Here are some dos and don'ts from my time as both an agency and in-house marketer.


✅ Enable specialists to use the same technology frequently. I've seen how the more involved and invested marketers are in using specific technology, the more enthusiastic and inventive they become in using it.

✅ When budgeting for technology, factor in partnerships. Vendors seldomly provide sufficient support and more complex technologies will require roll-out partners.

✅ Test how intuitive the technology is for easier adoption. Ask potential users to do this so they buy in to the testing process.

shutterstock 718346401 5✅ Work with vendors who have a proven track record of helping users. Be sure of the support and training they provide and the quality of online tutorials. That means asking their customers searching questions


❌ Invest heavily in technology and then lightly on the people to make it work.

❌ Overinvest in bells and whistles. It makes adoption harder and can be a waste of money. For some of my SME clients, Mailchimp is a perfectly good solution for email marketing alone, whereas for others, rolling out Hubspot and Marketo has been more appropriate.

Martech is one of many B2B Marketing subjects I discuss with Peter Sumption in episode 153 of his excellent Marketing Study Lab Podcast. We also discuss the importance of talking to customers, the differences between B2C and B2B marketing. Check out the podcast on Spotify and all other good podcast providers.

Doug Marshall portrait 1  Doug Marshall

  Achieve B2B Marketing

Five actions to improve your B2B marketing in 2021

Meet some customers

A previous boss once included this in my annual plan. What a great idea! It forced me out of the office to have conversations with real customers. I learned loads. such as why some customers wouldn't adopt eLearning. The answer - because their perception of elearning was watching someone staring at a camera, talking for an hour. In a business selling training services, that kind of feedback was invaluable. Telling real-life customer stories always gives marketers better credibility with client-facing colleagues and can lead to more meaningful internal conversations. So hop on Zoom and start some conversations with customers.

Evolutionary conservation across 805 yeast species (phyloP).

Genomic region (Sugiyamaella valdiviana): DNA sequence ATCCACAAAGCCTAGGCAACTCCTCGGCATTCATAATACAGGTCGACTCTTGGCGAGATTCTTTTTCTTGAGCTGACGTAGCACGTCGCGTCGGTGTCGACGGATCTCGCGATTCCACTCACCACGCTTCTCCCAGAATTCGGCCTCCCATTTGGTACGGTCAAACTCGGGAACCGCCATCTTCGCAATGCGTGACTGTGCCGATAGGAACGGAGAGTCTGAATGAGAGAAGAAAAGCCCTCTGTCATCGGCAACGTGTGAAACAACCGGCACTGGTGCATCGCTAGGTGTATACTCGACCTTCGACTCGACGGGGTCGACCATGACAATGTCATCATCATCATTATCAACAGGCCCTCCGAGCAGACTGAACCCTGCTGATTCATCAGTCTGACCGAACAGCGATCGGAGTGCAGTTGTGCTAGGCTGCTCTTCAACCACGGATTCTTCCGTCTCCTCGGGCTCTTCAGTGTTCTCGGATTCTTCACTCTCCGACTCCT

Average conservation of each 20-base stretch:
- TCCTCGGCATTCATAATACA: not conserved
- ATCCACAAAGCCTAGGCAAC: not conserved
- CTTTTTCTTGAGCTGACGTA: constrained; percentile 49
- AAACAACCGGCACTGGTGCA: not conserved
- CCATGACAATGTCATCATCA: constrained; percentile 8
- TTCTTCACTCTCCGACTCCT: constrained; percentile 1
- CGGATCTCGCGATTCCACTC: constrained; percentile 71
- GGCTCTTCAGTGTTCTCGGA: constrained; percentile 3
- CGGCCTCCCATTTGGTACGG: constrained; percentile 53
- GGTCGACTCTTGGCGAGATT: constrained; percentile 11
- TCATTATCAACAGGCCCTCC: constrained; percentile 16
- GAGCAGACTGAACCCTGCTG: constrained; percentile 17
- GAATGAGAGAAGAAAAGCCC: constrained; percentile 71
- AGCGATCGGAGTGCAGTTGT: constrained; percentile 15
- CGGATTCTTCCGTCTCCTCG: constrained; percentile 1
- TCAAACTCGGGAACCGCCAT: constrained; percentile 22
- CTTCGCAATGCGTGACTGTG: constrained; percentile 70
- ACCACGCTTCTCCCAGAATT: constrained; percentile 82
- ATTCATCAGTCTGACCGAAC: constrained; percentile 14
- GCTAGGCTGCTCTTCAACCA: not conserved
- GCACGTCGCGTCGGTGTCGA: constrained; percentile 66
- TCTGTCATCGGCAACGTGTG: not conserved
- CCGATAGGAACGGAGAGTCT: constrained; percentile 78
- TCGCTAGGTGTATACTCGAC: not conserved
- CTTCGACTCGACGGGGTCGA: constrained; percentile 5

Make a plan 

You may be thinking ‘We don’t do annual plans anymore, we don’t know what we’re doing in 12 days, let alone 12 months.' Long term planning in the middle of a pandemic might seem especially challenging, even irrelevant right now. But targets don't disappear, and you'll still need to explain your forecast for next year’s budget. So use the opportunity of a long term plan to take a step back from your business. As Rory Sutherland says in his book 'Alchemy': ask yourself some ‘apparently fatuous’ questions. Like ‘why are we in this business?’ Check if your value proposition still stacks up. Scrutinise your right to win in your market. Find out if you have the right skills. I’m a big fan of working in an agile way as well, but you don't have to choose between the two.